Next anti-crime frontier: probation that works

Cities across the US are trying new methods to make probation an

Probation has long been thought of as a soft-on-crime slap on the wrist that leaves many criminals with a knowing smile.

But correctional leaders are now determined to change that. Calling probation "the most troubled and the most promising" part of the criminal-justice system, they hope to rebuild its credibility by applying the same common sense, community-based approaches police have used to bring crime rates to a 30-year low.

Experts say that if the nascent reform movement is successful, it will help make communities across the United States even safer.

"This is the next frontier for the criminal-justice system," says William Bratton, former New York City police commissioner. "If this is implemented on a comprehensive basis, I believe you will see very significant reductions in crime."

Over 60 percent of the people in the corrections system in the country are on probation. That's about 3 million people nationwide. And two-thirds of them commit new crimes within three years of their sentence, according to a report by the Reinventing Probation Council, a group of the nation's top probation officials.

And while 90 percent of probationers have been ordered by the courts to undergo drug treatment, community service, or remain under house arrest, about half don't bother to comply. But only about one-fifth of them end up back in jail.

Almost 300,000 offenders on probation have simply disappeared.

"Truth be told, probation has not done a very good job of improving public safety, enforcing court orders, or helping offenders," says John DiIulio of the Manhattan Institute, a New York think tank.

Reformers within the probation community contend that can be turned around by applying the so-called "broken windows" theory to probation. It postulates that if authorities tolerate little infractions, bigger ones will follow. So if offenders can get by ignoring their court-ordered appointment at the probation office, they may think they can also get away with breaking into the corner store.

"What we're advocating now is that we get out on the street aggressively and meet people where they live, where they recreate, [and have] effective supervision and effective treatment programs," says Gary Hinzman of the Department of Correctional Services in Cedar Rapids, Iowa.

A formula for success

The formula for success is simple, many experts say:

*Impose stricter supervision by requiring probation officers to get out from behind their desks.

*Insist probationers pay back their victims or communities.

*Require that they get "clean and sober" by attending drug-treatment programs and submitting to regular random testing.

"We have ample evidence that people [under threat of incarceration] are far more likely to clean up their act," says Ronald Corbett, Boston's deputy commissioner of probation.

Boston is one of a handful of cities, including New York, Cedar Rapids, and Burlington, Vt., that have "broken down the firewall" between probation and police and instituted other such community-based reforms.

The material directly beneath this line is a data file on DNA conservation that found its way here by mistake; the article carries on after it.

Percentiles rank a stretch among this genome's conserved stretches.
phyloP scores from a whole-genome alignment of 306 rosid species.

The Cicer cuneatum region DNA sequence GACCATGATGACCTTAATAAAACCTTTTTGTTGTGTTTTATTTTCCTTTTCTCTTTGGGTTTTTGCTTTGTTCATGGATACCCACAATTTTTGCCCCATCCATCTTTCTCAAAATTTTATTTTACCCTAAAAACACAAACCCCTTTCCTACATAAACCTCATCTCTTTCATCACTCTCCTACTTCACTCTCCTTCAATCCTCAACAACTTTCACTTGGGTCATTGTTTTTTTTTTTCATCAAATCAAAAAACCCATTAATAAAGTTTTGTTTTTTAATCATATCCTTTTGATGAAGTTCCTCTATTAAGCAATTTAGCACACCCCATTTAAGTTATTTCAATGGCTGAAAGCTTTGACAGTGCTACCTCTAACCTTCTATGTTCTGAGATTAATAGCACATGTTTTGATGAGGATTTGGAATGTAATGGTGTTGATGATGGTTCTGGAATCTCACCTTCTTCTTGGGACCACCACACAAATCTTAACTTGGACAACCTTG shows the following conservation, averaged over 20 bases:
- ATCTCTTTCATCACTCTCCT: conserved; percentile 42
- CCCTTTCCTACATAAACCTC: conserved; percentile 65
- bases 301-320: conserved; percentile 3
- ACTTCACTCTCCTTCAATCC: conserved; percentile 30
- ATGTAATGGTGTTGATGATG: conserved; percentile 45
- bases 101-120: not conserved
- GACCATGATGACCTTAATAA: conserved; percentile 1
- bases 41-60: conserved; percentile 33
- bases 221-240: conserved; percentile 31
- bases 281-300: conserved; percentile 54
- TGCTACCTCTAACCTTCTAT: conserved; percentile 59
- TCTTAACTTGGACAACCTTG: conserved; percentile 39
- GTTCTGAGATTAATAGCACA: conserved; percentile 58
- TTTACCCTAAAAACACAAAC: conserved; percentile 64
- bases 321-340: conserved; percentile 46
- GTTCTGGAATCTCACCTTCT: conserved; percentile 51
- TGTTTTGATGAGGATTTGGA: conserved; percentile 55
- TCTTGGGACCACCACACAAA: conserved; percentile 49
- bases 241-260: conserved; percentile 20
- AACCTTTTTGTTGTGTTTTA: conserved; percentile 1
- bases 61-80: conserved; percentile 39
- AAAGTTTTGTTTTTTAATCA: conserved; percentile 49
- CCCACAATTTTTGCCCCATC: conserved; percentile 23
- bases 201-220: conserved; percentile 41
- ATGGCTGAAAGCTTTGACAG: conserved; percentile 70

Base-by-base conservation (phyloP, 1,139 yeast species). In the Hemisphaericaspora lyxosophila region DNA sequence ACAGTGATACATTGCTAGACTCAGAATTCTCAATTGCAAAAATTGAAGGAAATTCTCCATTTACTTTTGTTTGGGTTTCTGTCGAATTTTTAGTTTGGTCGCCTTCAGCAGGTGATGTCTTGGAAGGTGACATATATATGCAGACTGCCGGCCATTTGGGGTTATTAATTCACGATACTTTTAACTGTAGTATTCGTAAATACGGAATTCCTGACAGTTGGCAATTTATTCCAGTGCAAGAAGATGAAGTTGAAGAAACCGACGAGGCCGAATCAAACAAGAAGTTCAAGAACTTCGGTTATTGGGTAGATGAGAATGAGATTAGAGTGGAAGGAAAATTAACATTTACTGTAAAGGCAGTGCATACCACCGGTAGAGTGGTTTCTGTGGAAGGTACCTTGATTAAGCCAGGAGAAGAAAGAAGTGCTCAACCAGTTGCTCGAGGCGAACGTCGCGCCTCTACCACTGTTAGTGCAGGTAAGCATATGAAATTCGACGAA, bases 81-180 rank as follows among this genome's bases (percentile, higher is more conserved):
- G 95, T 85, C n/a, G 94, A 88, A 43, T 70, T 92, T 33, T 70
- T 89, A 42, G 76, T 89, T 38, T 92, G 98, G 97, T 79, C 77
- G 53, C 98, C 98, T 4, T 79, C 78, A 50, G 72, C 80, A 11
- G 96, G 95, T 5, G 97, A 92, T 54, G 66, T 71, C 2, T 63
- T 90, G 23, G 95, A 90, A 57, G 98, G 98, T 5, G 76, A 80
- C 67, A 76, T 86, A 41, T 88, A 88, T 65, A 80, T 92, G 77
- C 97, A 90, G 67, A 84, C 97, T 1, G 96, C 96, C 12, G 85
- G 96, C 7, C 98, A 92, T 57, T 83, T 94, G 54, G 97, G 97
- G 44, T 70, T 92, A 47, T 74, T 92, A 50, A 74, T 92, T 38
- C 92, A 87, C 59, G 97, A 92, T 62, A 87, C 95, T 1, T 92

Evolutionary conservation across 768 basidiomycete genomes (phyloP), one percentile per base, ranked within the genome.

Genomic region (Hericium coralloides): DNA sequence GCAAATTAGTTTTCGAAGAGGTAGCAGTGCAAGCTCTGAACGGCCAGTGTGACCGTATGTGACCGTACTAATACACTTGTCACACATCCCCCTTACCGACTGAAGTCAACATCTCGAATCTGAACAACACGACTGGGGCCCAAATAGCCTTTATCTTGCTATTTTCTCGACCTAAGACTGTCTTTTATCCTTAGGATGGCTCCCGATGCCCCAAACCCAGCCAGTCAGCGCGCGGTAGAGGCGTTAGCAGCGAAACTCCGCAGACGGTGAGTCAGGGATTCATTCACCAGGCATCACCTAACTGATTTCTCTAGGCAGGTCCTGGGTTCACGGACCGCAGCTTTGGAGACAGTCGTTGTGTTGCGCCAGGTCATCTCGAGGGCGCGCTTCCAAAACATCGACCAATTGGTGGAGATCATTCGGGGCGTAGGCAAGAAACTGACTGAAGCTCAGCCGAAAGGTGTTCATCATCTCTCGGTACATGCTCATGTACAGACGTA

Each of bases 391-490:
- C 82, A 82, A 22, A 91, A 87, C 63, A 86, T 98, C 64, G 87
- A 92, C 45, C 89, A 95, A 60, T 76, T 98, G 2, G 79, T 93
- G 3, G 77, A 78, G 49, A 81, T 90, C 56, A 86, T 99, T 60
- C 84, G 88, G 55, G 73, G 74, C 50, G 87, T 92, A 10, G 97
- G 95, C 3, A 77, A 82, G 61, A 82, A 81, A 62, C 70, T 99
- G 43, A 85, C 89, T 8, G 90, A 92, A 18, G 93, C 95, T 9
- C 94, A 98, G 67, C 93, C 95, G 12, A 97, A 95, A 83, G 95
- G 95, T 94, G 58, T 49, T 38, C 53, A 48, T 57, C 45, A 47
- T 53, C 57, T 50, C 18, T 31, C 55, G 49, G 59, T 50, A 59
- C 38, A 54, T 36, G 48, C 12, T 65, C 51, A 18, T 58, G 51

In New York, a handful of precincts have had a pilot program for the past two years called "Night Watch." Probation officers get on the streets nights and weekends, when offenders aren't used to seeing them. They also deal with the probationers' families from more of a social-work perspective.

"We're trying to provide to the family of these kids as much support as we can by keeping these kids out of harm's way," says Richard Roberts, an associate probation commissioner in New York. "We enforce curfews, make sure they're going to school, do the truancy pickups, and respond when the parent calls."

In Cedar Rapids, probation officials have also networked with the whole community, from local clergy to neighborhood-watch associations to the local drug-treatment centers.

Vermont has implemented a "reparative probation" program. Its aim is to ensure that offenders make reparations.

Community boards of local citizens have been set up around the state, and judges have been given the option of sentencing low-level offenders to meet with their local board. It then decides how perpetrators can make restitution to their victims or the local town.

"It's growing substantially and is very popular with the public," says Richard Turner, the director of operations at the Vermont Department of Corrections. "And it's growing in popularity with the courts."

Mr. Turner says the loudest critics are defense lawyers who object to not knowing the outcome of their clients' work with the board, particularly if they're involved in a plea bargain.

Higher costs?

Criminal-justice experts admit that such experimental programs do cost money - particularly the drug treatment. But they argue it's far less expensive than continuing to throw offenders in jail. The average cost of drug treatment per year is around $3,000 compared to $25,000 to incarcerate an individual.

They also argue that this mix of "cops and counselors" in probation officers is exactly what the public means when it says it wants to get tough on crime.

"If you ask citizens what they mean by getting tough, they're talking about payback programs, treatment for effective release," says Mr. Hinzman.

"The worst thing we can do is throw people in jail for 15 years without effective treatment, and then release them cold into the community. Because then we've created hardened criminals."

(c) Copyright 1999. The Christian Science Publishing Society

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